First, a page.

The November 22, 2007 issue of The Economist contains a story on nanotechnology safety entitled "A little risky business."   The article focuses on Andrew Maynard’s presentation before the House Science Commitee in October, an event we covered here, and also covers the ongoing debate over the use of silver nanoparticles as an antimicrobial agent in consumer products. 

All in all, the Economist article I think provides a useful synopsis of the current dilemma surrounding nanotechnology safety.   Its safety discussion begins with a discussion of the distinction between naturally occurring nanoparticles and engineered nanoparticles:

All that sounds alarming, but assessing the risks calls for perspective. Humans are already surrounded by nanoparticles of one sort or another. Much of the food people eat is made of naturally occurring nanoscaled components. Each person breathes in at least 10m nanoparticles a minute. Most of them do no harm.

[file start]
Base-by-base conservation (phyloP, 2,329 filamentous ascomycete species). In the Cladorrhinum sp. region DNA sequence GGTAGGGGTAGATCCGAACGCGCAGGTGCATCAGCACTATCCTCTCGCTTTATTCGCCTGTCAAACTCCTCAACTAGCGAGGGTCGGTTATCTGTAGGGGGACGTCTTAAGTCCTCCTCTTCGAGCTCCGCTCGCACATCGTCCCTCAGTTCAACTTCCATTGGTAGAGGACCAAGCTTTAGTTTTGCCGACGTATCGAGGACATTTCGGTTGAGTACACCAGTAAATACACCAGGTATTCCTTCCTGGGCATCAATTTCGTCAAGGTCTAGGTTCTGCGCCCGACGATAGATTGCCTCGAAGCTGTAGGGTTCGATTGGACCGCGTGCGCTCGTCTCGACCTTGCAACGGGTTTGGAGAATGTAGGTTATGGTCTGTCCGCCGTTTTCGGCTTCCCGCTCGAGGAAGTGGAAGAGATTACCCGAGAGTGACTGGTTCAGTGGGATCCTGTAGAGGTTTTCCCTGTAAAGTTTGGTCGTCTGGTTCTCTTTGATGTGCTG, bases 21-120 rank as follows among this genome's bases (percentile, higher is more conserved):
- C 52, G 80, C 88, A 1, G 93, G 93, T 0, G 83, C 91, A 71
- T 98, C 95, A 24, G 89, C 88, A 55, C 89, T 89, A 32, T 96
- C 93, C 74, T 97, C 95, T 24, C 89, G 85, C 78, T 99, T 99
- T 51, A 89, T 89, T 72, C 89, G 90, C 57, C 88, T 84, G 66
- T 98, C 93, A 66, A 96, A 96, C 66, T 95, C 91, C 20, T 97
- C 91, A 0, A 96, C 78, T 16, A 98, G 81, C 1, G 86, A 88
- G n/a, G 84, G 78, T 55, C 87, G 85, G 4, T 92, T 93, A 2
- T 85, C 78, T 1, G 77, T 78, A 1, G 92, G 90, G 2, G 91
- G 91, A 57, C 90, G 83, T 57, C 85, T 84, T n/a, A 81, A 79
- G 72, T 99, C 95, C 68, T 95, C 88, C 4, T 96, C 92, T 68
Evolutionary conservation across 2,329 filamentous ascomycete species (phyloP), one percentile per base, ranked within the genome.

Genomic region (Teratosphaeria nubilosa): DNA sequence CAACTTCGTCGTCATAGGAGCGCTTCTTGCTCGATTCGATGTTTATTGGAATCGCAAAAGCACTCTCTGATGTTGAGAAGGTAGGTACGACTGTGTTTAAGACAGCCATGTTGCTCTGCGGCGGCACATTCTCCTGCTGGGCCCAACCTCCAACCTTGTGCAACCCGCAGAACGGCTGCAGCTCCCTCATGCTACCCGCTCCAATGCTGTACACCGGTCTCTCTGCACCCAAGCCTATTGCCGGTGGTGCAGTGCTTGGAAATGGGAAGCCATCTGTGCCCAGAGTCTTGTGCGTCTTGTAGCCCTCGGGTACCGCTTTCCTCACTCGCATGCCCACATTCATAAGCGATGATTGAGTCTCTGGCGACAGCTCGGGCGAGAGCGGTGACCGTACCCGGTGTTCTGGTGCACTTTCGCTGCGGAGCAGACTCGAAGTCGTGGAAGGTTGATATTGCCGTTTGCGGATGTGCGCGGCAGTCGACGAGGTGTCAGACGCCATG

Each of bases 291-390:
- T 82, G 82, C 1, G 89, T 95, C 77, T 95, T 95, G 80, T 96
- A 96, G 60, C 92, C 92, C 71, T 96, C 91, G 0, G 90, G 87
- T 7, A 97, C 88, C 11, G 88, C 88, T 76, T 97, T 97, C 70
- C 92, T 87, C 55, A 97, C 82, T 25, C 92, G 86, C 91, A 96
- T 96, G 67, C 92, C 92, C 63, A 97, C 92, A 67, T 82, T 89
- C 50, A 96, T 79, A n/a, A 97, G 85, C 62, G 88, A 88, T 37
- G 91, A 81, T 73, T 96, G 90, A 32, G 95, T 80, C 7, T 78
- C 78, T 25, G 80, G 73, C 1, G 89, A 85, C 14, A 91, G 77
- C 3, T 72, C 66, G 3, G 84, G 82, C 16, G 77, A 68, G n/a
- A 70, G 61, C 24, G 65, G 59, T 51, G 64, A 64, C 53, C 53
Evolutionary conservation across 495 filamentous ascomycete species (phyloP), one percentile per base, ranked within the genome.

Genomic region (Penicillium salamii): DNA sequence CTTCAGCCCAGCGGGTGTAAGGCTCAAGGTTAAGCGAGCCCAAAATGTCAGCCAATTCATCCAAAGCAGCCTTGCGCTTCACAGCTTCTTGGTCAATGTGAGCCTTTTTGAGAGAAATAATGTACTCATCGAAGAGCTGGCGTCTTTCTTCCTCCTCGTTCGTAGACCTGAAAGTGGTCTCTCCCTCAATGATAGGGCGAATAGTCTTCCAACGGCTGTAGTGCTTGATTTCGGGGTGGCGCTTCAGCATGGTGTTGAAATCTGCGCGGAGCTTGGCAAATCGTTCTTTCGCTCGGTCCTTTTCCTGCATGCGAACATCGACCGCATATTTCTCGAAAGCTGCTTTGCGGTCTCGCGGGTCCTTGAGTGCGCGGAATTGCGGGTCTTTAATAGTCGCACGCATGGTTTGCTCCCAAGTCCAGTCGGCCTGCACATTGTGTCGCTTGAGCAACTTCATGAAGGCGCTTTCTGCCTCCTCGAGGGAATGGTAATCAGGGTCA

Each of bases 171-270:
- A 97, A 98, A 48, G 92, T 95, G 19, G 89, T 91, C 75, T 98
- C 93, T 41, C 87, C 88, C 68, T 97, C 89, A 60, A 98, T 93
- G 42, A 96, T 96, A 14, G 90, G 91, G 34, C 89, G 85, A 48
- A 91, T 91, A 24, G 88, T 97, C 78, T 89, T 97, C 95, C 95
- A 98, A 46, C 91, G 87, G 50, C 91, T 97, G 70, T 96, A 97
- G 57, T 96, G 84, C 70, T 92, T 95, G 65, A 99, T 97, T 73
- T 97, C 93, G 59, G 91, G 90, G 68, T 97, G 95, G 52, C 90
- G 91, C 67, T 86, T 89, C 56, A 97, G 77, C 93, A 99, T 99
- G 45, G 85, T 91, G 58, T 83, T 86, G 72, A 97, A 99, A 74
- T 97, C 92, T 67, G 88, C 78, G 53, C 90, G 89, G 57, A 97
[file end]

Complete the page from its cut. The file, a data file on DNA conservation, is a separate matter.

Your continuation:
That said, I am a little disappointed that the article did not sufficiently emphasize the inconclusive nature of the animal studies on nano safety.  The article only alludes to studies that show the potential for toxicity:

[s]tudies show there is the potential for such materials to cause pulmonary inflammation; to move from the lungs to other organs; to have surprising biological toxicity; to move from within the skin to the lymphatic system; and possibly to move across cell membranes.

However, we also know that there are a number of studies that suggest that nanomaterials may not have significant toxic effects — see, e.g., Nano Law Report’s coverage of the buckyball study and the study looking at SWNTs in fruit flies

With all of that said, the article’s bottom line strikes me as reasonable — that we need to do a better job learning what the risks of nanomaterials are so that we can responsibly regulate their use and manufacture and not lose the "baby with the bathwater" in the process.